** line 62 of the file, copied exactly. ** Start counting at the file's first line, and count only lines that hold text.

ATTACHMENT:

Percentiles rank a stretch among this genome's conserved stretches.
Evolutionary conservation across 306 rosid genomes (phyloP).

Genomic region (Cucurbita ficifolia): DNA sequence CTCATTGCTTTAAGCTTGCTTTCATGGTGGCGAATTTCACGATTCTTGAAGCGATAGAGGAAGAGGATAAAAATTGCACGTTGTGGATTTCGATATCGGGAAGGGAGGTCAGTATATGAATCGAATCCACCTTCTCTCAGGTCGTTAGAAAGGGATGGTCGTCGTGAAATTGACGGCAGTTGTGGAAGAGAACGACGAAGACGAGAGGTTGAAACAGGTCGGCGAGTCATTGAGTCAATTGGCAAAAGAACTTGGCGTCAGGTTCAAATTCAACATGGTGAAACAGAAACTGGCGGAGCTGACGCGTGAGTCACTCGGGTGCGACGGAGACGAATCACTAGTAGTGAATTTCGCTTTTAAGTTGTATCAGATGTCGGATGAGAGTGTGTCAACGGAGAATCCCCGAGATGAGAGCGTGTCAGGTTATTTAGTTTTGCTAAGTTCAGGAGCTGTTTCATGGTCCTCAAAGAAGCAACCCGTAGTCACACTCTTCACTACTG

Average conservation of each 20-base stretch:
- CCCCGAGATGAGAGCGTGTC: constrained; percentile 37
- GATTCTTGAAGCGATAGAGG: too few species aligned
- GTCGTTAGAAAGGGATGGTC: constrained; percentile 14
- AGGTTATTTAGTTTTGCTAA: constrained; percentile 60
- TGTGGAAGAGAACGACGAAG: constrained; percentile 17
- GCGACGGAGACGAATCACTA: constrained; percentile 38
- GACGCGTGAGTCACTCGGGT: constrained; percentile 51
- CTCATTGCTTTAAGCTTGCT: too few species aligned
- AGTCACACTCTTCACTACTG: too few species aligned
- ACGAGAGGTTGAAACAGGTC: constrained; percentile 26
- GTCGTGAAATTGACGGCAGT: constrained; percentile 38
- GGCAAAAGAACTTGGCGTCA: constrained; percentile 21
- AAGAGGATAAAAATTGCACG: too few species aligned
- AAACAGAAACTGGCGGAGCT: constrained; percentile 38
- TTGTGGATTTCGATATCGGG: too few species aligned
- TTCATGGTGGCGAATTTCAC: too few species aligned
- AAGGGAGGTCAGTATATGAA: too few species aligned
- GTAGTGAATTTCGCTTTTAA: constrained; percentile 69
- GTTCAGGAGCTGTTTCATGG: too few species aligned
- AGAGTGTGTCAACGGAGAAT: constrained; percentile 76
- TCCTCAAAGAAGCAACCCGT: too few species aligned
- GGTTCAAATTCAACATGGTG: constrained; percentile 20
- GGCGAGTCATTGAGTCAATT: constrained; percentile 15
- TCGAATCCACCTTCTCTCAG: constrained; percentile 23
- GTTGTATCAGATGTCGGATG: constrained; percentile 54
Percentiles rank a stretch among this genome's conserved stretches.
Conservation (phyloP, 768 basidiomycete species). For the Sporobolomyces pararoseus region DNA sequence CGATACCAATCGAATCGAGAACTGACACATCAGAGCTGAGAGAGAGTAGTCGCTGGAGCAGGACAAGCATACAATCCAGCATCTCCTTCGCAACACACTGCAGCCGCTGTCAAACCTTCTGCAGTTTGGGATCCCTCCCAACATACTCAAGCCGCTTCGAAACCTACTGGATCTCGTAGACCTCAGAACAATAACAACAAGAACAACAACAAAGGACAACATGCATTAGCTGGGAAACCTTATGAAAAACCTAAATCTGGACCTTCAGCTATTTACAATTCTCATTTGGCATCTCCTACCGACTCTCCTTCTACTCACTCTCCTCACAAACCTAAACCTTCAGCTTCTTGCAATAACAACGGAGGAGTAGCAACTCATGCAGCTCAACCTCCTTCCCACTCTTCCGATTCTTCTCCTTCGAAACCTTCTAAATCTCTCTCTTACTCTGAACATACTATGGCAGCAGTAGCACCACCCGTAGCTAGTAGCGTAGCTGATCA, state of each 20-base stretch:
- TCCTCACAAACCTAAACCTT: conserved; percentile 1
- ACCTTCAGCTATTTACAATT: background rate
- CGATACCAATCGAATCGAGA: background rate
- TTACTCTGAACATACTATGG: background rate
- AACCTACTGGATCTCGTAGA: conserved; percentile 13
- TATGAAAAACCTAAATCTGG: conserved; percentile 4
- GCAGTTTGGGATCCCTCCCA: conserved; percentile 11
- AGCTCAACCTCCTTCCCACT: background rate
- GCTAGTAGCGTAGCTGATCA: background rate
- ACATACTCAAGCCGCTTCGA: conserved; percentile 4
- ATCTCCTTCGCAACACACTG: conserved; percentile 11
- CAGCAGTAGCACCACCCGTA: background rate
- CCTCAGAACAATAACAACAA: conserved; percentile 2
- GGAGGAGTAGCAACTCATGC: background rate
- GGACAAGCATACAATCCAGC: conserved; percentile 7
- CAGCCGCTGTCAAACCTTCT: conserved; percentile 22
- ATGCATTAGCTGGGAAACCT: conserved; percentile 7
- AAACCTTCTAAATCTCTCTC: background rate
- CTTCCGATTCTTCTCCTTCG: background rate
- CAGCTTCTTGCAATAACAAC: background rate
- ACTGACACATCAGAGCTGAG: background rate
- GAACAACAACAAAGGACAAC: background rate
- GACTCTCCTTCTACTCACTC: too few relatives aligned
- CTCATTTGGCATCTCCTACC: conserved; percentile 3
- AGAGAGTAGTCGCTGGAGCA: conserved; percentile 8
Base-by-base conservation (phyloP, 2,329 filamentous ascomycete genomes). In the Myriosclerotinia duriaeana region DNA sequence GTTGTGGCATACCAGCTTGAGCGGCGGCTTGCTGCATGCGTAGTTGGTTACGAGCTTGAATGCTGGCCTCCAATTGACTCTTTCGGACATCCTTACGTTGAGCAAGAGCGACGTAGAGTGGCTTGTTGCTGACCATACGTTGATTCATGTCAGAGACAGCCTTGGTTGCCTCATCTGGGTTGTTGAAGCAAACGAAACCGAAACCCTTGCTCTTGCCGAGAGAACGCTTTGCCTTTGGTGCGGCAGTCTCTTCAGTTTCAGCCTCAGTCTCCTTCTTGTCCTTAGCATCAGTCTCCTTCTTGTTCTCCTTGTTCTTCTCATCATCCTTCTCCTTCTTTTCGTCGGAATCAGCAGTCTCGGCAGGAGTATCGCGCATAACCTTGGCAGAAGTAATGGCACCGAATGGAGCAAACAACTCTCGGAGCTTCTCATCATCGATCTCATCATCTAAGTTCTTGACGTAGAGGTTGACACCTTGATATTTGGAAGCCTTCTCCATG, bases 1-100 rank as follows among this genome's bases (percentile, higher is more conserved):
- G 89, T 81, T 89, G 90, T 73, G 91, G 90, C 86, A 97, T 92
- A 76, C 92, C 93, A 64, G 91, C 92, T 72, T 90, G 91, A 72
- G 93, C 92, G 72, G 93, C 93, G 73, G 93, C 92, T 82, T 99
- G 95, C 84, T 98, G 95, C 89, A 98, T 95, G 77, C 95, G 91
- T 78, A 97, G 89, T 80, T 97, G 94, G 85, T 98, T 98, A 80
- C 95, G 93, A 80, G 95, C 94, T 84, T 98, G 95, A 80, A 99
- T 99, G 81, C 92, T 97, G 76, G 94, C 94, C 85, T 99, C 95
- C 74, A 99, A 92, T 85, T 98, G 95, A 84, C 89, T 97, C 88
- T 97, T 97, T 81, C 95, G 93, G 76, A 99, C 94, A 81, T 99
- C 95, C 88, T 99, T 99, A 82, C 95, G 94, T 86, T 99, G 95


- T 78, A 97, G 89, T 80, T 97, G 94, G 85, T 98, T 98, A 80